New York-- On January 14 2015, Gallery Shchukin will host the opening of the Gleb Pospelov Hall dedicated to the memory of one of the main Russian experts on Mikhail Larionov and Natalia Goncharova – Gleb Pospelov. Previously not exhibited paintings and drawings from the early part of Mikhail Larionov’s career will be on view January 15 – February 28, 2015.
Gleb Pospelov passed away on October 27, 2014 in Moscow at the age of 84. His loyalty to and passion for the works of Mikhail Larionov made the representation of Larionov’s art more colorful and full. Pospelov was famous for writing the monograph The Jack of Diamonds in the 1970s. It was an explosive work-- the “jacks” were interpreted as extremely leftist violators of all possible rules. No one wanted to have any connections to them. The Soviet publishing houses refused to publish the book. At last, the book was published in Russian in 1990. In 1987, Pospelov was sent by Soviet government to Paris to acquire Mikhail Larionov and Natalia Goncharova’s collection, which, according to the will of Larionov’s second wife Alexandra Tomilina, were to return to Russia. Because of Prospelov’s efforts, a book with all of the Larionov’s works—the fullest compilation-- was printed in 2005.
The opening of the Gleb Pospelov Hall will take place on Wednesday, January 14 at 6 p.m. at Shchukin Gallery at 524 W. 19th St., New York, NY 10011.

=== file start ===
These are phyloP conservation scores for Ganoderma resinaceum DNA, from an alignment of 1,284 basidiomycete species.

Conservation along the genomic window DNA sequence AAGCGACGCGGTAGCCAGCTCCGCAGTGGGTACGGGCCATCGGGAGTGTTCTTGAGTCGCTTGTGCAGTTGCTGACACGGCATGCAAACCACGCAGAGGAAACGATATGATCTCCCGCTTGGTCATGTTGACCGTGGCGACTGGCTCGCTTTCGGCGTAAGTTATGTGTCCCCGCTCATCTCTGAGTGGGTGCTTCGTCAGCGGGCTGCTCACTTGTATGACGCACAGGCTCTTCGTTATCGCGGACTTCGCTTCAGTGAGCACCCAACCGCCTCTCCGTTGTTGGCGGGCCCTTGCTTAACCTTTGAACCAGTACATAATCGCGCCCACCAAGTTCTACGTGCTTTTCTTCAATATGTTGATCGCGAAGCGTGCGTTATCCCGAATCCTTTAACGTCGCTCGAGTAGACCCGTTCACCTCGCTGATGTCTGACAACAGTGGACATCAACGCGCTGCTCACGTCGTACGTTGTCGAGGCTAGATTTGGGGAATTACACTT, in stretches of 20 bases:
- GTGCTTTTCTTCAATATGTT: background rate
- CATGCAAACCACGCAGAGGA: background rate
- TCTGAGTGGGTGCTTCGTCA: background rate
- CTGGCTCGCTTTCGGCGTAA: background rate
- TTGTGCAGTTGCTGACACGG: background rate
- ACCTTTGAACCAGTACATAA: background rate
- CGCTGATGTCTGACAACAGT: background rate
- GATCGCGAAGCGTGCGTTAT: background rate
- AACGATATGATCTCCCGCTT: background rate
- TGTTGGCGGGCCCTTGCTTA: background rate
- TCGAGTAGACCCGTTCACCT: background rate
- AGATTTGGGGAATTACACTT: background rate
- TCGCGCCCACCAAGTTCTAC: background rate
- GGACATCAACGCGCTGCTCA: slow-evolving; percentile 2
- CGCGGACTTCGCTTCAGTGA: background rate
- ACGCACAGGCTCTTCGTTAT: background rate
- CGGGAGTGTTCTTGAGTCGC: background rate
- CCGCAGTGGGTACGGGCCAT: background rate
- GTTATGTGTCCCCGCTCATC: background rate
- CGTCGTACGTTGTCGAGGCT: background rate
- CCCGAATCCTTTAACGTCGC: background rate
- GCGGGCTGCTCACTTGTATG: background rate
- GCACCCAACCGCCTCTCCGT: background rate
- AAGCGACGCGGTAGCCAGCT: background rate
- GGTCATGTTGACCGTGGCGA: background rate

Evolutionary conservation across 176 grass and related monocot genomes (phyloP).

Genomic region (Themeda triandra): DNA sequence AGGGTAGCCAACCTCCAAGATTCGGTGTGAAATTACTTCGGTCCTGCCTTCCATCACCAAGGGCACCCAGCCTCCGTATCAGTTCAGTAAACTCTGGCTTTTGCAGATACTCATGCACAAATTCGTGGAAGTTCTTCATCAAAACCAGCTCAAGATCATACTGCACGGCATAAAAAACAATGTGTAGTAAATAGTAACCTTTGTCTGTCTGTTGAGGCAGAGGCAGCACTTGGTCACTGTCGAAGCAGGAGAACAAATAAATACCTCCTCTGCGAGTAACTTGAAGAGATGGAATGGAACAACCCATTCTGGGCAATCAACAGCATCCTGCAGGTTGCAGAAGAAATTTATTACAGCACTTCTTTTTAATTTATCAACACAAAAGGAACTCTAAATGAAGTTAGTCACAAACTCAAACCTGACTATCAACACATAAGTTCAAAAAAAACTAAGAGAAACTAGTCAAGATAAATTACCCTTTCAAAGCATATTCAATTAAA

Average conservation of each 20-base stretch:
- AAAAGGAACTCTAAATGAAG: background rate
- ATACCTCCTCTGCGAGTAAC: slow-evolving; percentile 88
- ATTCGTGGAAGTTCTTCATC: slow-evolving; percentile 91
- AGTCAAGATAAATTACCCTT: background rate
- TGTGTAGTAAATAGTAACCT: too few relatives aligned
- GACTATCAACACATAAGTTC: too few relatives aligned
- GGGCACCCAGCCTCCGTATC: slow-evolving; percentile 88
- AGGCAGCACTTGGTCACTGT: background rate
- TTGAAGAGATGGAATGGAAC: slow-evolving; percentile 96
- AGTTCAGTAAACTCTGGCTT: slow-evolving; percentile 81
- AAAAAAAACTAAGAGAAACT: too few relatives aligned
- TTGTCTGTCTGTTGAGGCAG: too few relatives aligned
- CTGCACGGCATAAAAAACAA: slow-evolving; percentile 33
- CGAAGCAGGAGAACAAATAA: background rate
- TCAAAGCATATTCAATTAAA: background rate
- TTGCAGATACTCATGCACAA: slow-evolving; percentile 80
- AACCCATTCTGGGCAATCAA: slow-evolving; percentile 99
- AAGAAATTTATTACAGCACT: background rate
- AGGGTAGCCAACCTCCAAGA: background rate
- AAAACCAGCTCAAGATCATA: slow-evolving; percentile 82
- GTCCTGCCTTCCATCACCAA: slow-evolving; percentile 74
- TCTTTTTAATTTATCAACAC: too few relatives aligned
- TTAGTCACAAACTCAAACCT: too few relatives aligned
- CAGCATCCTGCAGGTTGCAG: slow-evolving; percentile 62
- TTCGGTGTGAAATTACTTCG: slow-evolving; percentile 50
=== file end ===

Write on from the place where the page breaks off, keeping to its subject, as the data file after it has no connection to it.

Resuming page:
The Gleb Pospelov Hall will include several interpretations of Larionov’s Resting Soldier of 1912 executed in the manner of neo-primitivism. As Pospelov himself notes, the canvas Soldier with Pipe is closely connected with Larionov’s 1912 work Venus exhibited in the Russian Museum. Venus shows a lubok nude Venus whereas Soldier with Pipe has a figure of a soldier with a pipe in his hands, next to which is the figure of a horse and two trees. Both works have the same manner, warm and brown backgrounds and the signature “Mikhail” written in big red letters. As well, Larionov’s early collages and previously not exhibited pochoirs will be presented on January 14, including his 1929 portfolio, Voyage en Turqie, which was one of the items returned to Russia from Paris.
Gleb Pospelov was a rare art historian who wrote about works of art, the meaning of the widest artistic processes gathered from those images and understanding what role time plays. “I think for artists, specifically in the 19th and early 20th century, the priority was not so much addressing stylistic questions as much as questions of sensing the world and feeling time” – Gleb Pospelov.